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Monday 18 December 2017
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Junior doctors’ strike a “very bleak day for the NHS”, says Hunt

Health secretary Jeremy Hunt said today’s junior doctors’ strike represented a “very, very bleak day for the NHS” while the doctors leader said they had no choice but to stage an all-out strike

Health secretary Jeremy Hunt  (pictured) said today’s junior doctors’ strike represented a “very, very bleak day for the NHS” while the doctors leader said they had no choice but to stage an all-out strike.

Hunt said that 12,500 operations and 110,000 outpatients appointments have been cancelled across England because of the unprecedented all-out strike by junior doctors.

Adding that some GP practices were offering extra appointments and other primary care providers had been asked to extend their opening hours today and tomorrow.

He wrote a second letter yesterday (Monday 25 April) to the British Medical Association’s (BMA) boss Dr Mark Porter offering to meet. He said it was “unreasonable” to ask for the contract to be dropped as the government had already made concessions.

Patients appear to have heeded advice to use alternative services, such as walk-in centres, 111 Direct, and primary care rather than A&E if possible.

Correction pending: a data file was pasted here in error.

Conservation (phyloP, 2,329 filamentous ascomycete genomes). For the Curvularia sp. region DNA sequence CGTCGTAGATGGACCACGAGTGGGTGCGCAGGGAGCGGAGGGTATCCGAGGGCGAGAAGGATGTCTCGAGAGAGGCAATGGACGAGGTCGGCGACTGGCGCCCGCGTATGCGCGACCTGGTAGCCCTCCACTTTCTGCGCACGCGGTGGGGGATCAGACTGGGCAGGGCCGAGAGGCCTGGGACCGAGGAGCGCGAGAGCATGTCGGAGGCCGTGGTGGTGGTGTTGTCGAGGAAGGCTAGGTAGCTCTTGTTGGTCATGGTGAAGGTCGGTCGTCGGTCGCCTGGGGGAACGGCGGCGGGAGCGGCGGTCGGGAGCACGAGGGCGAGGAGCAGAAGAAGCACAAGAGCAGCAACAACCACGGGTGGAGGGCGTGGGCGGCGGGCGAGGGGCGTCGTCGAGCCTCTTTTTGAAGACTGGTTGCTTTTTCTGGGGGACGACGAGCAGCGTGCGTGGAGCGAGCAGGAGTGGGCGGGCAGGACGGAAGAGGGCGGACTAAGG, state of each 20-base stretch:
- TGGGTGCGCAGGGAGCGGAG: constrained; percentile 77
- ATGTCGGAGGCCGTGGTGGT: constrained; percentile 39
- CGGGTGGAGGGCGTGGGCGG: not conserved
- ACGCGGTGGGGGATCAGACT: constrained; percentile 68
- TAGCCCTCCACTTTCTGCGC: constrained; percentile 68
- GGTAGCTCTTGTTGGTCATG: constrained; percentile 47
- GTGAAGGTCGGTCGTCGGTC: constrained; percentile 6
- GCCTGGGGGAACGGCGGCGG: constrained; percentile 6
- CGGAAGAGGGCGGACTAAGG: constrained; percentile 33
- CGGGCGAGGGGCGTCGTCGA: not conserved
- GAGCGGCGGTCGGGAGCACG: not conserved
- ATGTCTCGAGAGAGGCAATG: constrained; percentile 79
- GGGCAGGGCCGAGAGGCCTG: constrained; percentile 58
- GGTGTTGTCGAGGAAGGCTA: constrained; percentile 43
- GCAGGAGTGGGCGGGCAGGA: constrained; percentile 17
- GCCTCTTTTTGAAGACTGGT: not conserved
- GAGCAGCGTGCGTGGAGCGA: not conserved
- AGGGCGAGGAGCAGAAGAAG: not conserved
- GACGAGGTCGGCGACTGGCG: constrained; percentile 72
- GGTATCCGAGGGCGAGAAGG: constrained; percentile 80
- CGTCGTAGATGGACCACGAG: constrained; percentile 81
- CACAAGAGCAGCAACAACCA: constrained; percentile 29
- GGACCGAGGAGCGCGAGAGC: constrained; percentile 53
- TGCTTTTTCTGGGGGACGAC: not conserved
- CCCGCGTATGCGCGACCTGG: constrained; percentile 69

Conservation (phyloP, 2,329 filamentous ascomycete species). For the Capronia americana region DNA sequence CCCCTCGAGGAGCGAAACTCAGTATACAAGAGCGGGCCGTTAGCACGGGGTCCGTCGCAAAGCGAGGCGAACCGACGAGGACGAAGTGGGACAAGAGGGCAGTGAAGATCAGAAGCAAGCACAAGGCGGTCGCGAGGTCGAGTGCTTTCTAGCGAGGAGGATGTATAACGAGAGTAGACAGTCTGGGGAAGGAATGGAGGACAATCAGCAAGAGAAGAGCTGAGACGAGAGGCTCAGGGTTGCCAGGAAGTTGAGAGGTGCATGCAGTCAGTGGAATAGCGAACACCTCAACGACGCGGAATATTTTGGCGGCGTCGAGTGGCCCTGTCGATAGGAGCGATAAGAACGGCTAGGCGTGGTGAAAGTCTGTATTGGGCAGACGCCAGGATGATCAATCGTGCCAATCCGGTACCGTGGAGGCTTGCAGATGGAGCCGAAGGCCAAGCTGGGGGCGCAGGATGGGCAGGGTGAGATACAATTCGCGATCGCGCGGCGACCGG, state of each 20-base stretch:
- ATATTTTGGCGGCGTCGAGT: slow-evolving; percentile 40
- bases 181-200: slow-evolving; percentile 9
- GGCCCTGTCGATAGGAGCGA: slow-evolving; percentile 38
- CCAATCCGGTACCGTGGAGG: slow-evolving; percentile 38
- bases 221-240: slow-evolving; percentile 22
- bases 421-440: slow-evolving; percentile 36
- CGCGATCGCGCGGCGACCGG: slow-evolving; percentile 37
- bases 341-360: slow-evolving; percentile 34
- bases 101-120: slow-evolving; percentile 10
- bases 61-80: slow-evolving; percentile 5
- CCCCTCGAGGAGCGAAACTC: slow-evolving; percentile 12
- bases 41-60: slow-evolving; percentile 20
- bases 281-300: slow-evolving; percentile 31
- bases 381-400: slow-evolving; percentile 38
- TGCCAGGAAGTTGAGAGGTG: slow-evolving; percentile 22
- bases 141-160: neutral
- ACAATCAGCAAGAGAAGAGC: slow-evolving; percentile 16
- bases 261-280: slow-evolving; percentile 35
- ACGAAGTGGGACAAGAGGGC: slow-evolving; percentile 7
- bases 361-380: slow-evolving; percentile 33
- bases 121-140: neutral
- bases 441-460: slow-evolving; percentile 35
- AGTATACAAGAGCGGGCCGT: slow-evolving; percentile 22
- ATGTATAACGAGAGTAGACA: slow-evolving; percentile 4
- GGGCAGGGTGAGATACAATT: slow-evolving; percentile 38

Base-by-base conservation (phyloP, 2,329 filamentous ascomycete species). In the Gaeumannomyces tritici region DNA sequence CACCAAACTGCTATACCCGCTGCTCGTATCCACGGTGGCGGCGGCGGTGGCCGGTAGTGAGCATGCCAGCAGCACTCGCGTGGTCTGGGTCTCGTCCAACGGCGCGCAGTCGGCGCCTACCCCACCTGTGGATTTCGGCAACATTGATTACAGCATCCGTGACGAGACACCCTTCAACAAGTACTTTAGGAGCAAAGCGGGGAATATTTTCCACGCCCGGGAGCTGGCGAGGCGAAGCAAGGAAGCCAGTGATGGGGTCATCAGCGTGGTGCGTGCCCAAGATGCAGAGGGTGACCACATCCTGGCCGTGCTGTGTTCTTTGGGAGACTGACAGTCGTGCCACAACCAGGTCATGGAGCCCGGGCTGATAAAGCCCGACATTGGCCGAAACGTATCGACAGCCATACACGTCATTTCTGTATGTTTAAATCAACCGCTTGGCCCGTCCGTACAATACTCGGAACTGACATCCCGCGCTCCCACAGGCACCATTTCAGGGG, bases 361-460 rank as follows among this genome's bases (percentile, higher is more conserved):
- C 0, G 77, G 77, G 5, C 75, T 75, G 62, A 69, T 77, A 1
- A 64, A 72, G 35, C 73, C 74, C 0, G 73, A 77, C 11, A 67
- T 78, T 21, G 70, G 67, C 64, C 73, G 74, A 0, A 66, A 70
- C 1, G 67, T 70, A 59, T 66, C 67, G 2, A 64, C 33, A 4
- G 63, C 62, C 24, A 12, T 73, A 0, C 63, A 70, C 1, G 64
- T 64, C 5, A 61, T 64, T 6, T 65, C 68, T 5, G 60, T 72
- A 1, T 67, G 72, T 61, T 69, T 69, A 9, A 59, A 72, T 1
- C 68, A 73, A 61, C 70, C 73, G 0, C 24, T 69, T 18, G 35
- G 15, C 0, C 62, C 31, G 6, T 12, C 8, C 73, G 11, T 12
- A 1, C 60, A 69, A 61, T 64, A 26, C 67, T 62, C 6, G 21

Dr Johann Malawana, the chairman of the junior doctors committee which has held negotiations over the new contract said: “Today is an incredibly sad day for doctors, and the rest of society.

“These two days of industrial action mark one of the lowest points in the wonderful history of the NHS.”

However he said as Hunt had rejected the BMA’s offer to call off the strike if he lifted the imposition of the contract in August the escalation was “unavoidable”.

An IPSOS Mori poll for the BBC said 57% of people supported the strike, an increase of 13% since January. However 18% strongly opposed the walkout.

Junior doctors took to the picket lines at hospitals throughout England from 8am until 5pm. Their all-out strike is due to resume at 8am tomorrow.

The Royal College of Physicians of Edinburgh, the Royal College of Surgeons of Edinburgh, and the Royal College of Physicians and Surgeons of Glasgowcontacted Scotland’s First Minister Nicola Sturgeon with concerns that the dispute was causing uncertainty in the NHS throughout the UK.

Sturgeon wrote to Prime Minster David Cameron calling on him to lift the imposition of the contract.

Downing Street’s official spokeswoman said the Prime Minister was being updated throughout the day and “we have done all we could to avoid these strikes.”